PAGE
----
The State of Gujarat Vs. Navinbhai Chandrakant Joshi and Ors. - (Supreme Court) (17 Jul 2018)
When findings recorded by Trial Court is based upon appreciation of evidence, High Court should not reverse Trial Court’s judgment
Present appeals arise out of the judgment passed by the High Court by which the High Court reversed the verdict of conviction passed by the trial Court and thereby acquitting the Respondents under Sections 7 and 13(1)(d) of the Prevention of Corruption Act, 1988. High Court held that, there was no recovery from Accused No. 1-J.D. Patel and the demand and acceptance by the Accused persons has not been proved by the prosecution and acquitted the Accused.
It is well-settled that to establish the offence under Sections 7 and 13(1)(d) of the Act, particularly those relating to the trap cases, the prosecution has to establish the existence of demand as well as acceptance by the public servant. The High Court was not right in brushing aside the evidence of PW-1 who has clearly stated that. Accused No. 1-J.D. Patel demanded bribe of Rs. 1,000 and the same was settled for Rs. 500 for expediting the matter for conversion of the plot for non-agricultural purpose. Recovery of the tainted currency notes from Accused No. 2-Navinbhai and the presence of anthracene powder in the right hand of Accused No. 1-J.D. Patel and the pocket of the shirt of Accused No. 2-Navinbhai clearly show that, they acted in tandem in the demand and acceptance of the bribe amount. When the demand and acceptance of illegal gratification has been proved by the evidence of PWs 1 and 3, the High Court was not right in holding that, the demand and acceptance was not proved. The findings of the trial Court did not suffer from any infirmity and the High Court was not justified in setting aside the conviction of the Accused.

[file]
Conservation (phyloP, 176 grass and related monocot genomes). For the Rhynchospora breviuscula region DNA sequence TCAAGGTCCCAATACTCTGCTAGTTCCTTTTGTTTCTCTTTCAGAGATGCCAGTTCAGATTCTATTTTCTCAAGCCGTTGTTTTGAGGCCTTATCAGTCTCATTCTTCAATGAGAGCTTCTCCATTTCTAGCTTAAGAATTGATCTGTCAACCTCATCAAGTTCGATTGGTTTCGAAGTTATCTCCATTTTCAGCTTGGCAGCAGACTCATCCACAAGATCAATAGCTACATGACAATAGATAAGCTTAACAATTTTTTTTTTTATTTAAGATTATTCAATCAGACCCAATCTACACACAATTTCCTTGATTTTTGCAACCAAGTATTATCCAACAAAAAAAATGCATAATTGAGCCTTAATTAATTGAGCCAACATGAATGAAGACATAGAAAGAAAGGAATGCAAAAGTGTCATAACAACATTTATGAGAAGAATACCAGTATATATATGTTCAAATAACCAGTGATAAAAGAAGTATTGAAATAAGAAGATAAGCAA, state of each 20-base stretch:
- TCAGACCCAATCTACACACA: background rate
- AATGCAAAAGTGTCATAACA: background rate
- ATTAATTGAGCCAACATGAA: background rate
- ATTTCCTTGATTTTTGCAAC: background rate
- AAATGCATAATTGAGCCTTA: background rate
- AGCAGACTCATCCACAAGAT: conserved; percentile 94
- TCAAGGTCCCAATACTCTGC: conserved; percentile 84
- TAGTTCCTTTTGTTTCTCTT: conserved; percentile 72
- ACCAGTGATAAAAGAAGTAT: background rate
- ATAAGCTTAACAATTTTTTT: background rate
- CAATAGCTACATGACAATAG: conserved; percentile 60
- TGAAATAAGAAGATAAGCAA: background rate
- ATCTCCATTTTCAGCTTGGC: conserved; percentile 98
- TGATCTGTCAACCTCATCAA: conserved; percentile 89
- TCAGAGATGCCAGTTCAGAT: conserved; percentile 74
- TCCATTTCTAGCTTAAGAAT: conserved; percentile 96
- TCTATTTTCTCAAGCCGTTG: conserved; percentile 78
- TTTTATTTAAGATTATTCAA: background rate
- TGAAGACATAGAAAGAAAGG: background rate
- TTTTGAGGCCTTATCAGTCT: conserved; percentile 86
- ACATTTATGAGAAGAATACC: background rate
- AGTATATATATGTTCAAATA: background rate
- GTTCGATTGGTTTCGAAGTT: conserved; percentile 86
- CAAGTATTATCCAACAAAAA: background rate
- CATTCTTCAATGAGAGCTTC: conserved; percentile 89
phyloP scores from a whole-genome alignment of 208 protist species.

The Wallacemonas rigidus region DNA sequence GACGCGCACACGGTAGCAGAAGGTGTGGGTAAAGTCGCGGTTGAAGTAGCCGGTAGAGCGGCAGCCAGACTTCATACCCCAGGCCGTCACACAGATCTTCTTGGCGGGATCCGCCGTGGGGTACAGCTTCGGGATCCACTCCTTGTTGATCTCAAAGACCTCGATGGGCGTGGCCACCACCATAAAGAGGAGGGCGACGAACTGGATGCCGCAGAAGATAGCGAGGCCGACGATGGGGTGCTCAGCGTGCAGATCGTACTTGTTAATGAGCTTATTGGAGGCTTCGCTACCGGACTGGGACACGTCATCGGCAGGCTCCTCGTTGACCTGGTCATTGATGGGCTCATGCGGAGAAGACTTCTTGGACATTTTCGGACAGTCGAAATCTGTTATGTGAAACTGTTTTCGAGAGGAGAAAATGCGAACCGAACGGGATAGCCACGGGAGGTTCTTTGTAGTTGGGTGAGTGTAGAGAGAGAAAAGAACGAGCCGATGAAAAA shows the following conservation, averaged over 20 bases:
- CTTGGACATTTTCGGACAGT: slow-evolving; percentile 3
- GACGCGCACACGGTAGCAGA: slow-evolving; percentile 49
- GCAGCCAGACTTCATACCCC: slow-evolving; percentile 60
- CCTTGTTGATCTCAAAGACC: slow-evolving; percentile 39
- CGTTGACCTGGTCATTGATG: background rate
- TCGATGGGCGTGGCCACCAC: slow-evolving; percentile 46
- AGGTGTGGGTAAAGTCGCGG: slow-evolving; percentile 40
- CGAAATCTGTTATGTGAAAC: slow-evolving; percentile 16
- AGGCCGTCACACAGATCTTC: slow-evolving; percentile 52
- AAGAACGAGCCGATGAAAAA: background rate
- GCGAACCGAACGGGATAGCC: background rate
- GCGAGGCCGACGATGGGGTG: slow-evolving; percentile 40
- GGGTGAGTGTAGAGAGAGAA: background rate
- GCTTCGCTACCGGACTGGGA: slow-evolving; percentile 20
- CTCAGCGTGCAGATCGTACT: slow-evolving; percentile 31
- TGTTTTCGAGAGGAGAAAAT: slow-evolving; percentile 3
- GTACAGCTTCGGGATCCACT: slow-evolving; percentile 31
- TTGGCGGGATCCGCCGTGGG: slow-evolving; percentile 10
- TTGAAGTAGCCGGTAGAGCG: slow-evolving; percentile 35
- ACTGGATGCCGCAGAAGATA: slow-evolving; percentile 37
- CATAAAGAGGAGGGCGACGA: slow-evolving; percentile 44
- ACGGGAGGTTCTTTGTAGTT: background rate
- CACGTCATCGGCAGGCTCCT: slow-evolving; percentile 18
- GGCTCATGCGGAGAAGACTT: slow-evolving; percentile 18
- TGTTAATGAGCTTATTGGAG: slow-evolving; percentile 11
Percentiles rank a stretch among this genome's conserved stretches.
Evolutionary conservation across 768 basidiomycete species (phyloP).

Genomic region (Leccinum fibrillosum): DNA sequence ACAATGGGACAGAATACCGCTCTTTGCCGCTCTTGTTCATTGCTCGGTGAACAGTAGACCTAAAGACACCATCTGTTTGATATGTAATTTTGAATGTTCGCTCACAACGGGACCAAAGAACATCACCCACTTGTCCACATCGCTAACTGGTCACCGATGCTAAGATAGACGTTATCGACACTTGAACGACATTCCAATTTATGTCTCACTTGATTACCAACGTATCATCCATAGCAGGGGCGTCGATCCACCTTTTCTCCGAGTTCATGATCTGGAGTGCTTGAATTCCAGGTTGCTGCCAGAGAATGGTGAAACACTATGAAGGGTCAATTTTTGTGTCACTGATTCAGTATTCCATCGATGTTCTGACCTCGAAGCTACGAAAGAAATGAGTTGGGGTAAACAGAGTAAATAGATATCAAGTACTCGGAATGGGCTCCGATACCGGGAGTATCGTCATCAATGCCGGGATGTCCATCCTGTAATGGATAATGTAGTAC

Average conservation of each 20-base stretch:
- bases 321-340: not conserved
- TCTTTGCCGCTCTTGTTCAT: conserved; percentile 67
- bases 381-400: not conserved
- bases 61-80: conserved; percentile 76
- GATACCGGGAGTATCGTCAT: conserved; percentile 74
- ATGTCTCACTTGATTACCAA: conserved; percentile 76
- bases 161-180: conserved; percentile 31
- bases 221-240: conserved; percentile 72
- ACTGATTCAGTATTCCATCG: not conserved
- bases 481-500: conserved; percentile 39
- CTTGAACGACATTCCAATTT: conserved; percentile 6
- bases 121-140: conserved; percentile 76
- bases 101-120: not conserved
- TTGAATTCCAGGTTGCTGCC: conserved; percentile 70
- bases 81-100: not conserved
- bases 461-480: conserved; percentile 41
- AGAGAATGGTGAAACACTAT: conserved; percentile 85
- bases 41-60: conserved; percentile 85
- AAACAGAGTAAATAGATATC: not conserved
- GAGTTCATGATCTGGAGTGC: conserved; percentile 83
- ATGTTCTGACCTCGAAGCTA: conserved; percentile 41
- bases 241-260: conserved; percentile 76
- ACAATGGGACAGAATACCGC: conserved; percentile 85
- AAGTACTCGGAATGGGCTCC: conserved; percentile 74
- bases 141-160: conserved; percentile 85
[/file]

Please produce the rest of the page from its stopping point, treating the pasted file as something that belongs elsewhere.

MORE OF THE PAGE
So far as the presumption raised under Section 20 of the Act for the offence under Section 7 of the Act is concerned, it is settled law that the presumption raised under Section 20 of the Act is a rebuttable presumption, and that the burden placed on the Appellant for rebutting the presumption is one of preponderance of probabilities. Since it is established that the Accused was possessing the bribe money, it was for them to explain that how the bribe money has been received by them and if he fails to offer any satisfactory explanation, it will be presumed that he has accepted the bribe.
In the case in hand, the Accused have not offered any explanation to rebut the presumption under Section 20 of the Act. On the other hand, from the evidence of PW-1 that Accused No. 1 demanded the bribe appears to be natural. When the findings recorded by the Trial Court is based upon appreciation of evidence, the High Court was not right in reversing the judgment of the trial Court.
Regarding the sentence of imprisonment for conviction under Section 13(1)(d) of the Act, the trial Court imposed sentence of imprisonment of two years upon each of the Accused. The occurrence was of the year 1991 that is about 27 years ago. In view of the passage of time, the sentence of imprisonment of two years is reduced to the statutory minimum imprisonment of one year. The impugned judgment of the High Court is set aside and appeals are allowed affirming the conviction of the Accused Nos. 1 and 2 under Section 7 and Section 13(1)(d) of the Act.
Tags : ACQUITTAL VALIDITY PRESUMPTION